This year saw the Doctor Who Symphonic Spectacular go on tour in the UK for the first time. Conducted by Ben Foster, the BBC National Orchestra of Wales and Chorus of Wales play a range of scores from the show, all composed by Doctor Who music legend, Murray Gold. The show, which lasts about 2 and a half hours, is hosted by the Fifth Doctor himself, Peter Davison, and features a number of monsters from the show.
Some of our writers attended the show, so we have pulled together their thoughts and opinions on the Symphonic Spectacular for a team review.
Ben (Assistant Editor)
The Doctor Who Symphonic Spectacular was, as the gloriously modest title suggests, simply spectacular. Hosted by the always brilliant Peter Davison, who kept the audience laughing with references to Colin Baker and David Tennant, and conducted by the Ben Foster and his sonic baton, who joined in with the ‘acting bits’ and bounced of Davison beautifully. The music itself was, of course, sublime. It’s one thing to hear it in the background on the show, but to watch the full orchestra belt out the Twelfth Doctor’s theme is so much more exciting. The show is not just an treat for the ears either, as the monsters from the show add that familiar fear, stalking the isles and scaring children. I say children… inches away from a Dalek pointing a gun in my direction, even I was scared! One small niggle I had was the Mummy’s choreography, as once the lights went down he walked off normally instead of the trademark limp.
Credit must go to everyone involved, including the people who sifted through years of footage from across the show’s history to create stunning visuals to match the music and the lighting people who brought the show to life. I was also surprised to learn that Murray Gold himself was in the audience among us. It must have been such an overwhelming experience for him to sit and watch thousands of fans in awe of his music. The audience was filled with all ages, from young children to pensioners, so it was nice to see something that appealed so widely to all generations. Overall, the show was a masterpiece that really showcased the high standard of music used in the show.
With this year marking a decade of Murray Gold’s consistently brilliant scores for Doctor Who, there was certainly no better way to celebrate than with a night at the Symphonic Spectacular!
Gold’s music for the series was very much at the forefront of the evening with a healthy mix of music from the most recent series and older fan favourites, all performed with superb technical precision and artistic flair by the BBC National Orchestra of Wales and members of the BBC National Chorus of Wales. The gorgeous vocals of soprano Elin Manahan Thomas were a wonderful addition to several pieces and gave them a new flavour, as did the band which also served to enhance the live arena experience.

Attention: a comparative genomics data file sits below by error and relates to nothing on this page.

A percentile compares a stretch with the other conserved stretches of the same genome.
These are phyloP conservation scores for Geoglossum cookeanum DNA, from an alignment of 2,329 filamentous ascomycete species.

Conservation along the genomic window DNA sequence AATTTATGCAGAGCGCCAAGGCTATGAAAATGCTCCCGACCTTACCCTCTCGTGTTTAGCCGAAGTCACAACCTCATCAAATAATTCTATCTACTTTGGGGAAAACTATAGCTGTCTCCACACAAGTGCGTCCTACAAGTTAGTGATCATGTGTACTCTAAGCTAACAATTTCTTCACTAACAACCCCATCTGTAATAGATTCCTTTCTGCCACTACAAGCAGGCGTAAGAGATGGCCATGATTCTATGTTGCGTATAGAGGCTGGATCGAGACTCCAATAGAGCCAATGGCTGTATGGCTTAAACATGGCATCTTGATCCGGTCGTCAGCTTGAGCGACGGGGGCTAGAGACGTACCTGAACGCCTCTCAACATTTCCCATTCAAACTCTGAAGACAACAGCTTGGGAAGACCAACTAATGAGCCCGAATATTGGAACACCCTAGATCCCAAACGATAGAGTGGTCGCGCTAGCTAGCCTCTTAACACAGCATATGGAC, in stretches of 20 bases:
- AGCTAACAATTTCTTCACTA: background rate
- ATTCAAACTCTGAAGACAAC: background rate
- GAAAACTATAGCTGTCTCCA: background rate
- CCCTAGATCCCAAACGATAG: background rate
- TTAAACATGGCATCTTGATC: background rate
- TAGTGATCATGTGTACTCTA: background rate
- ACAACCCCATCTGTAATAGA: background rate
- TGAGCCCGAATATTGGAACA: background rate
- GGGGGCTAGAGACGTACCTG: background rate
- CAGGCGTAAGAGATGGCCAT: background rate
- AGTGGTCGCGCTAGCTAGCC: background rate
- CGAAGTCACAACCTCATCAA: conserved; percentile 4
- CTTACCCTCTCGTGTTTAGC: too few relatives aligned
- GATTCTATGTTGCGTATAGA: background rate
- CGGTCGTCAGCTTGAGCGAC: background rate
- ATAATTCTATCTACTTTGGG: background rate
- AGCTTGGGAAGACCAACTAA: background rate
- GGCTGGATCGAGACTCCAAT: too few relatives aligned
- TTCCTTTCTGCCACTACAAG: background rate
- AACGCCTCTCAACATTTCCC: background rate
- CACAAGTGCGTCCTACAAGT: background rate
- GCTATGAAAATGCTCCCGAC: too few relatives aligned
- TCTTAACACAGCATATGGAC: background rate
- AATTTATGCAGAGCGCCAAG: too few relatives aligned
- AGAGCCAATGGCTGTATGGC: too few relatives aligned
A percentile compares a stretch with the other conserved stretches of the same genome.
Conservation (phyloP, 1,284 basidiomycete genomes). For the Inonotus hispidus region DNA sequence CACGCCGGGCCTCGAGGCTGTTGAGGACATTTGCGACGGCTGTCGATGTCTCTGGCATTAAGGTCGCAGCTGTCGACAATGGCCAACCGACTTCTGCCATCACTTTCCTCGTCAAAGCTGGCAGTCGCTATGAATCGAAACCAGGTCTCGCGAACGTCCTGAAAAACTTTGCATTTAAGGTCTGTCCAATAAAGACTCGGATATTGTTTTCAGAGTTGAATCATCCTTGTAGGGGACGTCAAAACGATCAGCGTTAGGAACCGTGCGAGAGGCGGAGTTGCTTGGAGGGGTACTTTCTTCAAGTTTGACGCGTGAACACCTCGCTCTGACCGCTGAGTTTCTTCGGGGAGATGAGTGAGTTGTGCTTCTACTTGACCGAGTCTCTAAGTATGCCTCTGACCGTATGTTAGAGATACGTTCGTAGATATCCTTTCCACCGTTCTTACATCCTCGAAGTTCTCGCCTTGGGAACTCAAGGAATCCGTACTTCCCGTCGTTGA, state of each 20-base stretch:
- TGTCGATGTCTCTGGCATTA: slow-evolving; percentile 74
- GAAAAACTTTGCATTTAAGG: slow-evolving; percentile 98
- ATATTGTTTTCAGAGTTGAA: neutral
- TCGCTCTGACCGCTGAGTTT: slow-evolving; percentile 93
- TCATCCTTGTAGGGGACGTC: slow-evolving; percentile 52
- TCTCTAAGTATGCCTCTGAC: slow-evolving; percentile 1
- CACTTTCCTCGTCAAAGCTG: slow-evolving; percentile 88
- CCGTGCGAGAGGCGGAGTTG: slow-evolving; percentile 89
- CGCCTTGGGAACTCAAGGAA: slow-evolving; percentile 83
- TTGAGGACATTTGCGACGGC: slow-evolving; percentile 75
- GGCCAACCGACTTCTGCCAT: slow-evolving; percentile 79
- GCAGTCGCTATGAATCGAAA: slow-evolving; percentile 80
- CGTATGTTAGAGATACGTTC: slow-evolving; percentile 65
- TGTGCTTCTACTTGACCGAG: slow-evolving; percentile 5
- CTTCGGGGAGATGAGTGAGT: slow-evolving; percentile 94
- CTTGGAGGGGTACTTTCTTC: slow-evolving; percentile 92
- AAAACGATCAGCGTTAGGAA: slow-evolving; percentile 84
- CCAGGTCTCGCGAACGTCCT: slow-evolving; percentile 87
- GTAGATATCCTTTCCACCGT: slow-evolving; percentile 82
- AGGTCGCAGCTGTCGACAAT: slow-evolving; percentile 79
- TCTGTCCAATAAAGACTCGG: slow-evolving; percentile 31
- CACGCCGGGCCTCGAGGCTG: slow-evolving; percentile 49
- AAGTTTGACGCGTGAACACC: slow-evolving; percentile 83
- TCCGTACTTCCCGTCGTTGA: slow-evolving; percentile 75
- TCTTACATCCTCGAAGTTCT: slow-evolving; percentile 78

All of these performers excelled under the sonic baton of conductor and orchestrator Ben Foster, who luckily proved rather more gifted at leading his musicians through the programme than fighting off an impromptu Dalek invasion! Foster also had a naturally witty rapport with host Peter Davison, whose affable nature and clear enthusiasm shone through every time he made an appearance.
A whole host of monsters were on hand to terrify and thrill children and adults alike, and all credit to their performers for making me forget at times that they weren’t actually real! The stunning lighting effects and carefully chosen episode clips also deserve a mention, in both cases adding to rather than detracting from the story being told by the music.
Ultimately, the Symphonic Spectacular was a real triumph that made the music the star of the show whilst providing an exciting and wholly immersive experience for fans in the UK for the first time – but hopefully not the last!
I’m really bad for not noticing the music in Doctor Who. Luckily, we have fantastic shows like the Doctor Who: Symphonic Spectacular to make up for that. Live events always have a different atmosphere to watching something on TV, and while there isn’t the fast paced action you can achieve onscreen, shows like this always live up to their broadcast counterpart.
The opening plunges straight into the music, and then Peter Capaldi appears on the giant screens in all his Twelfth Doctor glory. From one Peter we move to another and Peter Davison takes his position on stage, making jokes about his son-in-law and regenerating into Colin Baker.
Sitting far away from the stage, as I was in the SSE Hydro in Glasgow, it really was the screens that brought the show to life. That’s not to say the music by the BBC National Orchestra and Chorus of Wales wasn’t astounding, it was, but you really couldn’t see them from such a high vantage point. The interplay between Peter Davison and Ben Foster, and the appearance of the monsters, also make the show incredibly exciting and to know that following the performance many of the stars would be returning to film scenes for the TV show added an extra exhilaration.
After the show I realised that everyone must have something that sets them off, excited and unstoppable, for me that is Doctor Who and the music is truly a massive part of it. I strongly urge those in America, or anywhere else at the opportunity to see future performances, to go and see the show as it truly is a Symphonic Spectacular.
If you went to the Doctor Who Symphonic Spectacular, why not tell us what you thought of the show in the comments box below. Meanwhile, here’s a quick preview of the Doctor Who theme played at the show to whet your appetite: